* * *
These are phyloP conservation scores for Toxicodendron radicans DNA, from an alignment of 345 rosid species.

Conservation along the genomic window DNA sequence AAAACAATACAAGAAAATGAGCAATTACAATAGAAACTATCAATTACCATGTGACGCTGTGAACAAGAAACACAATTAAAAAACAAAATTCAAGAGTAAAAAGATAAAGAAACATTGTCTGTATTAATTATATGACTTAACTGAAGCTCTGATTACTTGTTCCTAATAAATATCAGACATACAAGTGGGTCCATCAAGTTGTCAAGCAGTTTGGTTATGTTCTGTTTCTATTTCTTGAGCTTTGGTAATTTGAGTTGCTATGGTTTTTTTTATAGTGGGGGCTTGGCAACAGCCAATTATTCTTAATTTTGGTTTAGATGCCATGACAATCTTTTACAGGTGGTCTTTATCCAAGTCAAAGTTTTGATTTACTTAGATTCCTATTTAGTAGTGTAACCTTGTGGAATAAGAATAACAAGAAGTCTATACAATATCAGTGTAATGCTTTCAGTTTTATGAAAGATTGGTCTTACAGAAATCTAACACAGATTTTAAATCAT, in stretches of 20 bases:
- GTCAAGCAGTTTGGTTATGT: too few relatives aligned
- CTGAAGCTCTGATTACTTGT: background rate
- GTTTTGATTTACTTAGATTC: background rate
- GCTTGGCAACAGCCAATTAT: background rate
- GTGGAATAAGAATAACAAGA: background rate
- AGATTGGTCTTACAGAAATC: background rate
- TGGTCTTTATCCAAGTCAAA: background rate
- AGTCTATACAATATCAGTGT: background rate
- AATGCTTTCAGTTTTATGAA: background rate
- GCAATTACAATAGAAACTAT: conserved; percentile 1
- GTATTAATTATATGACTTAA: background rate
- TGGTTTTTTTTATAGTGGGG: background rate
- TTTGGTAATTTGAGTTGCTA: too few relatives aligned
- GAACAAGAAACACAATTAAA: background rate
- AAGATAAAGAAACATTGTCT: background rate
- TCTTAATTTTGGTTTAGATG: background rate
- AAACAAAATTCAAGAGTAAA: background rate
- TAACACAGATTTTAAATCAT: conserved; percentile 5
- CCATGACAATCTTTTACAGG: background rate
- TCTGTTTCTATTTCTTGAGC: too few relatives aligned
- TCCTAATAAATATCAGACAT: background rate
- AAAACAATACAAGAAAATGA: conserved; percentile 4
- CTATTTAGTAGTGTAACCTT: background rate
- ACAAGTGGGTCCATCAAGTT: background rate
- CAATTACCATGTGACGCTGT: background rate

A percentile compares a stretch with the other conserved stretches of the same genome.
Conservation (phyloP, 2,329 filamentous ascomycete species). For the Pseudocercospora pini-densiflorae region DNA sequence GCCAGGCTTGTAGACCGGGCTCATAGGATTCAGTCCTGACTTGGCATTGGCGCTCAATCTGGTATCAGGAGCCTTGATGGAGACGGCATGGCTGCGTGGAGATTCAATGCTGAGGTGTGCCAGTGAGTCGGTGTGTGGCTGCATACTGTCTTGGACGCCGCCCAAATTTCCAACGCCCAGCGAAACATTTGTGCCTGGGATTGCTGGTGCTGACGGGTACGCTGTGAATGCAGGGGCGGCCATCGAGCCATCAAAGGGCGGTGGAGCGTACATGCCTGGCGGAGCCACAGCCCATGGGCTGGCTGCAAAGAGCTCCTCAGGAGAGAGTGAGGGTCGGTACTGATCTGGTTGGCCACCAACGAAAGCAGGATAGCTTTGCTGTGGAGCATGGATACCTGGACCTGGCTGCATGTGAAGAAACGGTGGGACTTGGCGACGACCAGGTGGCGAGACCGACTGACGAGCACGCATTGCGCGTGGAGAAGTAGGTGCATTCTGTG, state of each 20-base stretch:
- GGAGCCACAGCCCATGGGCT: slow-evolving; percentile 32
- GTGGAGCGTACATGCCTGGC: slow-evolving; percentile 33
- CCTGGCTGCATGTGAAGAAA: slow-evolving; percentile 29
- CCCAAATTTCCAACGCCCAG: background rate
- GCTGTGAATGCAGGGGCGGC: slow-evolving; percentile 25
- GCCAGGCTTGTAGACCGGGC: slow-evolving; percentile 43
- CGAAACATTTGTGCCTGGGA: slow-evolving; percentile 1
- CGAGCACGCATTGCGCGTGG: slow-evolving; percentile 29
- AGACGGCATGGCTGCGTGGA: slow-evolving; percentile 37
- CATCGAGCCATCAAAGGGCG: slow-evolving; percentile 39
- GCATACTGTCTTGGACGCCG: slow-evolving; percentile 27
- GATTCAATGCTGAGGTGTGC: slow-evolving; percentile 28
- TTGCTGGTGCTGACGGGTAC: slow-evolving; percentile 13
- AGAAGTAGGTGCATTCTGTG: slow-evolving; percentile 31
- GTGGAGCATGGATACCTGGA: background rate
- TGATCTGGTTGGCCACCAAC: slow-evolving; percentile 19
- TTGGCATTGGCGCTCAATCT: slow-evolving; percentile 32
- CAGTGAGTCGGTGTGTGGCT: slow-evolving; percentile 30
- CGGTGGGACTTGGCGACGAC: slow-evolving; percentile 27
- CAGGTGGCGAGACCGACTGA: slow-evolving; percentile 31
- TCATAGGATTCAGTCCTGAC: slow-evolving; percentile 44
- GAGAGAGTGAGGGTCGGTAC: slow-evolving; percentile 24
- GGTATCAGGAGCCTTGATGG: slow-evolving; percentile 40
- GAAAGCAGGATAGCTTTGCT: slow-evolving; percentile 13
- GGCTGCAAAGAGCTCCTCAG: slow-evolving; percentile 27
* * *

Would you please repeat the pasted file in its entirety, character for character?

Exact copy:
These are phyloP conservation scores for Toxicodendron radicans DNA, from an alignment of 345 rosid species.

Conservation along the genomic window DNA sequence AAAACAATACAAGAAAATGAGCAATTACAATAGAAACTATCAATTACCATGTGACGCTGTGAACAAGAAACACAATTAAAAAACAAAATTCAAGAGTAAAAAGATAAAGAAACATTGTCTGTATTAATTATATGACTTAACTGAAGCTCTGATTACTTGTTCCTAATAAATATCAGACATACAAGTGGGTCCATCAAGTTGTCAAGCAGTTTGGTTATGTTCTGTTTCTATTTCTTGAGCTTTGGTAATTTGAGTTGCTATGGTTTTTTTTATAGTGGGGGCTTGGCAACAGCCAATTATTCTTAATTTTGGTTTAGATGCCATGACAATCTTTTACAGGTGGTCTTTATCCAAGTCAAAGTTTTGATTTACTTAGATTCCTATTTAGTAGTGTAACCTTGTGGAATAAGAATAACAAGAAGTCTATACAATATCAGTGTAATGCTTTCAGTTTTATGAAAGATTGGTCTTACAGAAATCTAACACAGATTTTAAATCAT, in stretches of 20 bases:
- GTCAAGCAGTTTGGTTATGT: too few relatives aligned
- CTGAAGCTCTGATTACTTGT: background rate
- GTTTTGATTTACTTAGATTC: background rate
- GCTTGGCAACAGCCAATTAT: background rate
- GTGGAATAAGAATAACAAGA: background rate
- AGATTGGTCTTACAGAAATC: background rate
- TGGTCTTTATCCAAGTCAAA: background rate
- AGTCTATACAATATCAGTGT: background rate
- AATGCTTTCAGTTTTATGAA: background rate
- GCAATTACAATAGAAACTAT: conserved; percentile 1
- GTATTAATTATATGACTTAA: background rate
- TGGTTTTTTTTATAGTGGGG: background rate
- TTTGGTAATTTGAGTTGCTA: too few relatives aligned
- GAACAAGAAACACAATTAAA: background rate
- AAGATAAAGAAACATTGTCT: background rate
- TCTTAATTTTGGTTTAGATG: background rate
- AAACAAAATTCAAGAGTAAA: background rate
- TAACACAGATTTTAAATCAT: conserved; percentile 5
- CCATGACAATCTTTTACAGG: background rate
- TCTGTTTCTATTTCTTGAGC: too few relatives aligned
- TCCTAATAAATATCAGACAT: background rate
- AAAACAATACAAGAAAATGA: conserved; percentile 4
- CTATTTAGTAGTGTAACCTT: background rate
- ACAAGTGGGTCCATCAAGTT: background rate
- CAATTACCATGTGACGCTGT: background rate

A percentile compares a stretch with the other conserved stretches of the same genome.
Conservation (phyloP, 2,329 filamentous ascomycete species). For the Pseudocercospora pini-densiflorae region DNA sequence GCCAGGCTTGTAGACCGGGCTCATAGGATTCAGTCCTGACTTGGCATTGGCGCTCAATCTGGTATCAGGAGCCTTGATGGAGACGGCATGGCTGCGTGGAGATTCAATGCTGAGGTGTGCCAGTGAGTCGGTGTGTGGCTGCATACTGTCTTGGACGCCGCCCAAATTTCCAACGCCCAGCGAAACATTTGTGCCTGGGATTGCTGGTGCTGACGGGTACGCTGTGAATGCAGGGGCGGCCATCGAGCCATCAAAGGGCGGTGGAGCGTACATGCCTGGCGGAGCCACAGCCCATGGGCTGGCTGCAAAGAGCTCCTCAGGAGAGAGTGAGGGTCGGTACTGATCTGGTTGGCCACCAACGAAAGCAGGATAGCTTTGCTGTGGAGCATGGATACCTGGACCTGGCTGCATGTGAAGAAACGGTGGGACTTGGCGACGACCAGGTGGCGAGACCGACTGACGAGCACGCATTGCGCGTGGAGAAGTAGGTGCATTCTGTG, state of each 20-base stretch:
- GGAGCCACAGCCCATGGGCT: slow-evolving; percentile 32
- GTGGAGCGTACATGCCTGGC: slow-evolving; percentile 33
- CCTGGCTGCATGTGAAGAAA: slow-evolving; percentile 29
- CCCAAATTTCCAACGCCCAG: background rate
- GCTGTGAATGCAGGGGCGGC: slow-evolving; percentile 25
- GCCAGGCTTGTAGACCGGGC: slow-evolving; percentile 43
- CGAAACATTTGTGCCTGGGA: slow-evolving; percentile 1
- CGAGCACGCATTGCGCGTGG: slow-evolving; percentile 29
- AGACGGCATGGCTGCGTGGA: slow-evolving; percentile 37
- CATCGAGCCATCAAAGGGCG: slow-evolving; percentile 39
- GCATACTGTCTTGGACGCCG: slow-evolving; percentile 27
- GATTCAATGCTGAGGTGTGC: slow-evolving; percentile 28
- TTGCTGGTGCTGACGGGTAC: slow-evolving; percentile 13
- AGAAGTAGGTGCATTCTGTG: slow-evolving; percentile 31
- GTGGAGCATGGATACCTGGA: background rate
- TGATCTGGTTGGCCACCAAC: slow-evolving; percentile 19
- TTGGCATTGGCGCTCAATCT: slow-evolving; percentile 32
- CAGTGAGTCGGTGTGTGGCT: slow-evolving; percentile 30
- CGGTGGGACTTGGCGACGAC: slow-evolving; percentile 27
- CAGGTGGCGAGACCGACTGA: slow-evolving; percentile 31
- TCATAGGATTCAGTCCTGAC: slow-evolving; percentile 44
- GAGAGAGTGAGGGTCGGTAC: slow-evolving; percentile 24
- GGTATCAGGAGCCTTGATGG: slow-evolving; percentile 40
- GAAAGCAGGATAGCTTTGCT: slow-evolving; percentile 13
- GGCTGCAAAGAGCTCCTCAG: slow-evolving; percentile 27